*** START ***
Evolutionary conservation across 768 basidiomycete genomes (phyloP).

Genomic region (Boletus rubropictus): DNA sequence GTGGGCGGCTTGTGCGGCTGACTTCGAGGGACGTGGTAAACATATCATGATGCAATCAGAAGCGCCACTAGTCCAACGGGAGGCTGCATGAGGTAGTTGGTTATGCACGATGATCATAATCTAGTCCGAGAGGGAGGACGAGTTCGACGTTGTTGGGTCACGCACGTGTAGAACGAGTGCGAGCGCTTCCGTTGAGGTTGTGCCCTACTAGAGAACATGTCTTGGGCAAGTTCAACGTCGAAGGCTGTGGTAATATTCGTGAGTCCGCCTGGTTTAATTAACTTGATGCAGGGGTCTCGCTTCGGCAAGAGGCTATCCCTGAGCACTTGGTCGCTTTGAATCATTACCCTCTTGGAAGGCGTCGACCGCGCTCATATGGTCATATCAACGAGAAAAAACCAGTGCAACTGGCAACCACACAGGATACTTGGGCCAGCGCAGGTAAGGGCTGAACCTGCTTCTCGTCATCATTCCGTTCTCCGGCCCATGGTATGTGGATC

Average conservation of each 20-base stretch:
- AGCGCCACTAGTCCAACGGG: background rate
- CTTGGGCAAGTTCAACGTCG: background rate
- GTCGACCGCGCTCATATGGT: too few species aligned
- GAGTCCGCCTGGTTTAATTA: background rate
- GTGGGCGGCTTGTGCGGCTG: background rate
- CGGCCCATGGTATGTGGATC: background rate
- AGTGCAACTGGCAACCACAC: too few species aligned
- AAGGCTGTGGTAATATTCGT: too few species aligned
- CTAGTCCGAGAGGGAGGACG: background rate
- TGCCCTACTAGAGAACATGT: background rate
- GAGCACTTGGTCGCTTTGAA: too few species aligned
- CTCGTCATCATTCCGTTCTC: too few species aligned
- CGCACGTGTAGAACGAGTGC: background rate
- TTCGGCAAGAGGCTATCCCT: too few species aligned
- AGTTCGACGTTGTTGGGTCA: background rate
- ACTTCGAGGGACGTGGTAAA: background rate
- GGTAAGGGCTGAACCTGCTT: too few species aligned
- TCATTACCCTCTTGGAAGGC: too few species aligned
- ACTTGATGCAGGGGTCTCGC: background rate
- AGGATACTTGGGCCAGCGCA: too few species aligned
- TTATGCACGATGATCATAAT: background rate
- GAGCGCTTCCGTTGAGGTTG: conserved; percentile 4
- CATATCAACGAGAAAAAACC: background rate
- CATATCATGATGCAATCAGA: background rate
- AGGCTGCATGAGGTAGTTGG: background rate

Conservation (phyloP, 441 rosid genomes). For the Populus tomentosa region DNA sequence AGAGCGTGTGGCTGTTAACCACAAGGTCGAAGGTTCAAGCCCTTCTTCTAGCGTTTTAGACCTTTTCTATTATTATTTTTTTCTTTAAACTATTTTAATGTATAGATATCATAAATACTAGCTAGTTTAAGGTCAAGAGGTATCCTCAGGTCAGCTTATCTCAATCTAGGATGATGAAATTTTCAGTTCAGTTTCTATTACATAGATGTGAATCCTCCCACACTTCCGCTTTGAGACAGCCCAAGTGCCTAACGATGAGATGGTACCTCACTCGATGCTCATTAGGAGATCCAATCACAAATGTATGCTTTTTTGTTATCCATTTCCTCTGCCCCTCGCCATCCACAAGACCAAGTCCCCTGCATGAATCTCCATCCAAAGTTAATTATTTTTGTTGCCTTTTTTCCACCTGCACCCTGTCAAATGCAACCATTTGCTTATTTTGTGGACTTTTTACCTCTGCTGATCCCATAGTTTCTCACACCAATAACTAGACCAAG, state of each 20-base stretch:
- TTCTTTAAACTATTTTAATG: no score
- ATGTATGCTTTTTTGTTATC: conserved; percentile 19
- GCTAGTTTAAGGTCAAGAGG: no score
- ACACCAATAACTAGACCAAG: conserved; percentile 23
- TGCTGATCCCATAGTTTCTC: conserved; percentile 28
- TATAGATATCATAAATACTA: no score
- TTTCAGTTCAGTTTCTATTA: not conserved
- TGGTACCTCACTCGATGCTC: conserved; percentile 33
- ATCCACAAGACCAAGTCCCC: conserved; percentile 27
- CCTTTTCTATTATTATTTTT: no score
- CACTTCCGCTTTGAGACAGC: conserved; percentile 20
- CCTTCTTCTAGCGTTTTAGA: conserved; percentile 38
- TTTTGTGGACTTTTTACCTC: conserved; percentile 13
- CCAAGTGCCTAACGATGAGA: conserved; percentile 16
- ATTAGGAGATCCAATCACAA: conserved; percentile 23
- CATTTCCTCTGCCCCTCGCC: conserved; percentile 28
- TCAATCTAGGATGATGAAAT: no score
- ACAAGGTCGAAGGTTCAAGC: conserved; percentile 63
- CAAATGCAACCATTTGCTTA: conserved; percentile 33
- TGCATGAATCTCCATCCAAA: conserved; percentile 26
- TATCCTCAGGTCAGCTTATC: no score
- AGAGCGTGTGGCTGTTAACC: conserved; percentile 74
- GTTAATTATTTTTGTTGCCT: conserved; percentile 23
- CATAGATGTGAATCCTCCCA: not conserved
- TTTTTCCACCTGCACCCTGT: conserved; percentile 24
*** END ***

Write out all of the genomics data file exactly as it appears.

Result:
Evolutionary conservation across 768 basidiomycete genomes (phyloP).

Genomic region (Boletus rubropictus): DNA sequence GTGGGCGGCTTGTGCGGCTGACTTCGAGGGACGTGGTAAACATATCATGATGCAATCAGAAGCGCCACTAGTCCAACGGGAGGCTGCATGAGGTAGTTGGTTATGCACGATGATCATAATCTAGTCCGAGAGGGAGGACGAGTTCGACGTTGTTGGGTCACGCACGTGTAGAACGAGTGCGAGCGCTTCCGTTGAGGTTGTGCCCTACTAGAGAACATGTCTTGGGCAAGTTCAACGTCGAAGGCTGTGGTAATATTCGTGAGTCCGCCTGGTTTAATTAACTTGATGCAGGGGTCTCGCTTCGGCAAGAGGCTATCCCTGAGCACTTGGTCGCTTTGAATCATTACCCTCTTGGAAGGCGTCGACCGCGCTCATATGGTCATATCAACGAGAAAAAACCAGTGCAACTGGCAACCACACAGGATACTTGGGCCAGCGCAGGTAAGGGCTGAACCTGCTTCTCGTCATCATTCCGTTCTCCGGCCCATGGTATGTGGATC

Average conservation of each 20-base stretch:
- AGCGCCACTAGTCCAACGGG: background rate
- CTTGGGCAAGTTCAACGTCG: background rate
- GTCGACCGCGCTCATATGGT: too few species aligned
- GAGTCCGCCTGGTTTAATTA: background rate
- GTGGGCGGCTTGTGCGGCTG: background rate
- CGGCCCATGGTATGTGGATC: background rate
- AGTGCAACTGGCAACCACAC: too few species aligned
- AAGGCTGTGGTAATATTCGT: too few species aligned
- CTAGTCCGAGAGGGAGGACG: background rate
- TGCCCTACTAGAGAACATGT: background rate
- GAGCACTTGGTCGCTTTGAA: too few species aligned
- CTCGTCATCATTCCGTTCTC: too few species aligned
- CGCACGTGTAGAACGAGTGC: background rate
- TTCGGCAAGAGGCTATCCCT: too few species aligned
- AGTTCGACGTTGTTGGGTCA: background rate
- ACTTCGAGGGACGTGGTAAA: background rate
- GGTAAGGGCTGAACCTGCTT: too few species aligned
- TCATTACCCTCTTGGAAGGC: too few species aligned
- ACTTGATGCAGGGGTCTCGC: background rate
- AGGATACTTGGGCCAGCGCA: too few species aligned
- TTATGCACGATGATCATAAT: background rate
- GAGCGCTTCCGTTGAGGTTG: conserved; percentile 4
- CATATCAACGAGAAAAAACC: background rate
- CATATCATGATGCAATCAGA: background rate
- AGGCTGCATGAGGTAGTTGG: background rate

Conservation (phyloP, 441 rosid genomes). For the Populus tomentosa region DNA sequence AGAGCGTGTGGCTGTTAACCACAAGGTCGAAGGTTCAAGCCCTTCTTCTAGCGTTTTAGACCTTTTCTATTATTATTTTTTTCTTTAAACTATTTTAATGTATAGATATCATAAATACTAGCTAGTTTAAGGTCAAGAGGTATCCTCAGGTCAGCTTATCTCAATCTAGGATGATGAAATTTTCAGTTCAGTTTCTATTACATAGATGTGAATCCTCCCACACTTCCGCTTTGAGACAGCCCAAGTGCCTAACGATGAGATGGTACCTCACTCGATGCTCATTAGGAGATCCAATCACAAATGTATGCTTTTTTGTTATCCATTTCCTCTGCCCCTCGCCATCCACAAGACCAAGTCCCCTGCATGAATCTCCATCCAAAGTTAATTATTTTTGTTGCCTTTTTTCCACCTGCACCCTGTCAAATGCAACCATTTGCTTATTTTGTGGACTTTTTACCTCTGCTGATCCCATAGTTTCTCACACCAATAACTAGACCAAG, state of each 20-base stretch:
- TTCTTTAAACTATTTTAATG: no score
- ATGTATGCTTTTTTGTTATC: conserved; percentile 19
- GCTAGTTTAAGGTCAAGAGG: no score
- ACACCAATAACTAGACCAAG: conserved; percentile 23
- TGCTGATCCCATAGTTTCTC: conserved; percentile 28
- TATAGATATCATAAATACTA: no score
- TTTCAGTTCAGTTTCTATTA: not conserved
- TGGTACCTCACTCGATGCTC: conserved; percentile 33
- ATCCACAAGACCAAGTCCCC: conserved; percentile 27
- CCTTTTCTATTATTATTTTT: no score
- CACTTCCGCTTTGAGACAGC: conserved; percentile 20
- CCTTCTTCTAGCGTTTTAGA: conserved; percentile 38
- TTTTGTGGACTTTTTACCTC: conserved; percentile 13
- CCAAGTGCCTAACGATGAGA: conserved; percentile 16
- ATTAGGAGATCCAATCACAA: conserved; percentile 23
- CATTTCCTCTGCCCCTCGCC: conserved; percentile 28
- TCAATCTAGGATGATGAAAT: no score
- ACAAGGTCGAAGGTTCAAGC: conserved; percentile 63
- CAAATGCAACCATTTGCTTA: conserved; percentile 33
- TGCATGAATCTCCATCCAAA: conserved; percentile 26
- TATCCTCAGGTCAGCTTATC: no score
- AGAGCGTGTGGCTGTTAACC: conserved; percentile 74
- GTTAATTATTTTTGTTGCCT: conserved; percentile 23
- CATAGATGTGAATCCTCCCA: not conserved
- TTTTTCCACCTGCACCCTGT: conserved; percentile 24